Laura Borràs, a ‘daughter’ of the independence referendum, elected Parliament speaker
Junts per Catalunya's MP backed by 65 out of 135 MPs as her stint could be interrupted if disqualified as a result of her open corruption case
Laura Borràs will be the parliament speaker for the new term that began on Friday, the 13th such institution since its restoration in 1980.
She was elected by 64 votes in favour out of 135, with 50 MPs voting for the Socialist candidate, Eva Granados.
Thus, Borràs has become the third woman to hold the post after Núria de Gispert and Carme Forcadell - the latter of whom is currently serving a decade-long prison sentence for allowing a referendum bill be passed in parliament in 2017 and for her role in the independence push.
The vote to select the speaker had to be repeated after no candidate garnered a majority of seats – 11 MPs voted far-right Vox's Maria García Fuster and 8 to left-wing En Comú Podem's Joan Carles Gallego, while 8 more voted blank in the first vote.
"The prosecution of politics, which has been Spain’s only strategy over the past decade, is the greatest example of weakness"
Laura Borràs · Parliament speaker
Borràs will be Catalonia's second-most important authority in the coming years, as part of an agreement between the two mainstream pro-independence forces, Junts per Catalunya and Esquerra – the pact also paves the way for Esquerra's frontrunner, Pere Aragonès, to become president in the coming weeks.
Yet, far-left CUP, the other pro-independence political force, did not support Borràs and cast blank votes – if Aragonès wants to become the head of the government, the anti-capitalists have to at least abstain again during the vote on his presidential bid in two weeks' time.
CUP in parliament bureau for first time
During the same session, pro-independence parties ensured a majority in the parliament bureau (5 out of 7 MPs), which is in charge of regulating the plenary sessions and of accepting motions for consideration.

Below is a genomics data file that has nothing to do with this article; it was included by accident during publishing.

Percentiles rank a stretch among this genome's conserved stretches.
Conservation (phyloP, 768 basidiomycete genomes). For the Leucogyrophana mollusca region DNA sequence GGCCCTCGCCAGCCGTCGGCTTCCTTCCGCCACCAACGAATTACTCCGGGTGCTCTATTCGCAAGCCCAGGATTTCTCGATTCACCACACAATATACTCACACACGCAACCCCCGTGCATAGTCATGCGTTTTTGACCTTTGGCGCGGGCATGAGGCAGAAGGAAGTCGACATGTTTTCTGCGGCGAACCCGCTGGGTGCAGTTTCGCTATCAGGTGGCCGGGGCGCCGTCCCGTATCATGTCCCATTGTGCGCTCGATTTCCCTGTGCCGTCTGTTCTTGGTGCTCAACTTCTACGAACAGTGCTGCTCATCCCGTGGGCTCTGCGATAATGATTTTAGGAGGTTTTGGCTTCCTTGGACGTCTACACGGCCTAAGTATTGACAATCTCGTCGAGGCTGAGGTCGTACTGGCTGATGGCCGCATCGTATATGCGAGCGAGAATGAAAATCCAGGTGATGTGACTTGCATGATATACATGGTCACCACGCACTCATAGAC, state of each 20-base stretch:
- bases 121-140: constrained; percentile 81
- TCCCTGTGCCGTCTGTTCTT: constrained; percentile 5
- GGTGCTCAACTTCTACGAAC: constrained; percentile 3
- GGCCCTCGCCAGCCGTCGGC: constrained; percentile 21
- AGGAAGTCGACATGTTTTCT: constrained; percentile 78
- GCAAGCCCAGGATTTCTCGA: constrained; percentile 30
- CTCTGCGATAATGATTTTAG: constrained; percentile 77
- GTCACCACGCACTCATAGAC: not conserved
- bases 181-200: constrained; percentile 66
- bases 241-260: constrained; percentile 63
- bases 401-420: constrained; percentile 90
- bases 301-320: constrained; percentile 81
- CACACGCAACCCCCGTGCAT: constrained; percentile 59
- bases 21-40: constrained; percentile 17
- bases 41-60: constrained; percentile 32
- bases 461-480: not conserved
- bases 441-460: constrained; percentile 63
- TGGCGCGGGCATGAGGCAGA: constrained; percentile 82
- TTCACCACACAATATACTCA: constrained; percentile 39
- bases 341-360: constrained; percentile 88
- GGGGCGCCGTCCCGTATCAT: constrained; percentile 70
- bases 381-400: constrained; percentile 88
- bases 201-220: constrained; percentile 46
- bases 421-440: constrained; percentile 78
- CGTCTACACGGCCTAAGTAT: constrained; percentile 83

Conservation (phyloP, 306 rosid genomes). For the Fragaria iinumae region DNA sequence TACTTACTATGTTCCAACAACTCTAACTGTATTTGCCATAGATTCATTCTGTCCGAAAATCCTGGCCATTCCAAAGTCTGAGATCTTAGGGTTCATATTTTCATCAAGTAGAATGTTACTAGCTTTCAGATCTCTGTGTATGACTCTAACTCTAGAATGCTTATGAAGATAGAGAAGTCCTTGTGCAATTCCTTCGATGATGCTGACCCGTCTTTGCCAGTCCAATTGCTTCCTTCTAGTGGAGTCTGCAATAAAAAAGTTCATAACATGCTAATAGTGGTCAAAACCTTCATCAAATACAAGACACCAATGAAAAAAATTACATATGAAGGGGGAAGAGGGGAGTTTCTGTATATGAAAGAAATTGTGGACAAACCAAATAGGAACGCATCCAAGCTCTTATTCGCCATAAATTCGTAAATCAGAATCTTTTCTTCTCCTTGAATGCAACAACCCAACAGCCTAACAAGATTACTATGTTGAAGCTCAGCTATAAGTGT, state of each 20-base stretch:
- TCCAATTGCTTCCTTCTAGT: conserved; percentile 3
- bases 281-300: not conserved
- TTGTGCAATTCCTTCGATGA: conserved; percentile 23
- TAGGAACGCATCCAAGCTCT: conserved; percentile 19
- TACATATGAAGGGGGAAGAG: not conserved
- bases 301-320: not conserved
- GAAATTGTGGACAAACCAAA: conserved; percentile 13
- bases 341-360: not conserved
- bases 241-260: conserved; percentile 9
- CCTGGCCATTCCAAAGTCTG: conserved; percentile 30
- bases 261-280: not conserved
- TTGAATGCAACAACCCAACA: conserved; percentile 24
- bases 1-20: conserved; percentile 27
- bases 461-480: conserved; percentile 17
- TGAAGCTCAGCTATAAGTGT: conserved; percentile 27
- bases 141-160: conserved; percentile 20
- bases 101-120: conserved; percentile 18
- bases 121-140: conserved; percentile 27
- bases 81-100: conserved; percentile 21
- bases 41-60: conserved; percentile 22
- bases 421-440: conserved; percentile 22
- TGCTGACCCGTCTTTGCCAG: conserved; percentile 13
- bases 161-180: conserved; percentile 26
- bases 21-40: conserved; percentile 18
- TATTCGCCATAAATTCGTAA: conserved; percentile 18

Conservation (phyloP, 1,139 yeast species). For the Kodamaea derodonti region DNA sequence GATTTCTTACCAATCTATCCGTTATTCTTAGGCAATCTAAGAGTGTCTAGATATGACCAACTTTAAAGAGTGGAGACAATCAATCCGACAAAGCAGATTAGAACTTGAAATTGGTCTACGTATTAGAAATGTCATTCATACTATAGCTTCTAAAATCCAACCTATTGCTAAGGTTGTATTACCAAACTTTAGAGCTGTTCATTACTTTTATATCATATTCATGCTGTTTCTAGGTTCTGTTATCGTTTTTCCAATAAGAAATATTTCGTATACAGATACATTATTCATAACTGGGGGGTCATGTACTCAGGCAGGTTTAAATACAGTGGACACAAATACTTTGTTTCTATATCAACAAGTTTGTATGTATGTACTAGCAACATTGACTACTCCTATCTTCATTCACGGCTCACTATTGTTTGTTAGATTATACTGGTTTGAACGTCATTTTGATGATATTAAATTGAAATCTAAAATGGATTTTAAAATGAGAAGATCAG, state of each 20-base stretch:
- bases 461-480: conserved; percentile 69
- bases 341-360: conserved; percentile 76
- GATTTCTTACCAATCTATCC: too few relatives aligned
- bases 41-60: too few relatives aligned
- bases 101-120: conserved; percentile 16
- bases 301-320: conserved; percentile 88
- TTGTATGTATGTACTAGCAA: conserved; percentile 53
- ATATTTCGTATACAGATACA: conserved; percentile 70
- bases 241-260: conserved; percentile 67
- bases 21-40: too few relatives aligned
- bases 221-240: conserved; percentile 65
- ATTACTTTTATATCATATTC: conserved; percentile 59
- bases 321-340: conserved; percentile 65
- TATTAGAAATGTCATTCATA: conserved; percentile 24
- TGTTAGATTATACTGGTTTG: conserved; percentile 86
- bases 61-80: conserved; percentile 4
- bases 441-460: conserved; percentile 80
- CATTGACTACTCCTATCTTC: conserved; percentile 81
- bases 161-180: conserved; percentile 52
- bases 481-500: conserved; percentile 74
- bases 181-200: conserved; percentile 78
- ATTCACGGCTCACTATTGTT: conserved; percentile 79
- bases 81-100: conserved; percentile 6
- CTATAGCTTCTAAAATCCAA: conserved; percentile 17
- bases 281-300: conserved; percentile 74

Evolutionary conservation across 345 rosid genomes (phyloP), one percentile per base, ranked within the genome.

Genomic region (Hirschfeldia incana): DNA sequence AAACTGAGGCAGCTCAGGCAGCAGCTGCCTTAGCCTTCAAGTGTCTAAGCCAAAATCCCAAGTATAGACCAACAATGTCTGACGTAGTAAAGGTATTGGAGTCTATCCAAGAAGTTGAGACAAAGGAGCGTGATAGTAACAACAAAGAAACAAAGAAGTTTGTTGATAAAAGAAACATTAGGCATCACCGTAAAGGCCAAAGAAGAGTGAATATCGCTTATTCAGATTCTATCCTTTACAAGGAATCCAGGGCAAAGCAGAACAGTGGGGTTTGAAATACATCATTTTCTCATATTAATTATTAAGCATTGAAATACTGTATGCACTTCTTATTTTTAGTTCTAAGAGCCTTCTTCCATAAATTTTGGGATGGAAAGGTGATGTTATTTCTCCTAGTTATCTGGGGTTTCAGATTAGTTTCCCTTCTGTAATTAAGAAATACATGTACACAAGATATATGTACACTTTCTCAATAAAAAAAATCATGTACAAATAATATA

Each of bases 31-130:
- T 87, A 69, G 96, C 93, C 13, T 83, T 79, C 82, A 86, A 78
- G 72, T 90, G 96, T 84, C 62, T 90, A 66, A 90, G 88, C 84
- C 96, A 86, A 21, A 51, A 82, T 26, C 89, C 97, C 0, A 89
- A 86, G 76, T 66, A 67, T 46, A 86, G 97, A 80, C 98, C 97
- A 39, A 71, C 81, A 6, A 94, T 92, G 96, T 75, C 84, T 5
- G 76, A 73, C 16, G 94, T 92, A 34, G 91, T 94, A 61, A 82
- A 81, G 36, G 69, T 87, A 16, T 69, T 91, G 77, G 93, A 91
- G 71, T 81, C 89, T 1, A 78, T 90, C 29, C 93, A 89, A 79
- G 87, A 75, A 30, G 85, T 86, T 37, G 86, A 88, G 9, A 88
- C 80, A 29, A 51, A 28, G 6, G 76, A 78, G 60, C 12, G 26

The bureau's two vice presidents will be Esquerra's Anna Caula (1st) and the Socialist's Eva Granados (2nd).
The secretaries that have been elected are Ferran Pedret (Socialists), Jaume Alonso-Cuevillas (JxCat), Pau Juvillà (CUP) and Rubén Wagensberg (ERC).
For the first time ever, the anti-capitalist pro-independence CUP party will be part of the bureau.
Borràs lashes out at Spain's 'dirty war'
In her opening speech as parliament speaker, Borràs denounced Spain’s "dirty war" against Catalonia’s legislature, and pledged to protect the chamber against any "interference" as well as to "ensure its sovereignty is respected."
"The prosecution of politics, which has been Spain’s only strategy over the past decade, is the greatest example of weakness," said Borràs, who promised that "there will be no limits on what MPs can discuss" as long as she presides over the chamber.
Borràs expressed "admiration" for her predecessor, Carme Forcadell, who was convicted of sedition and sentenced to 11 and a half years in prison for allowing a series of parliamentary votes attempting to break away from Spain in 2017, a verdict that Borràs called a "democratic anomaly." Borràs also said her "goal" was to carry on Forcadell's work.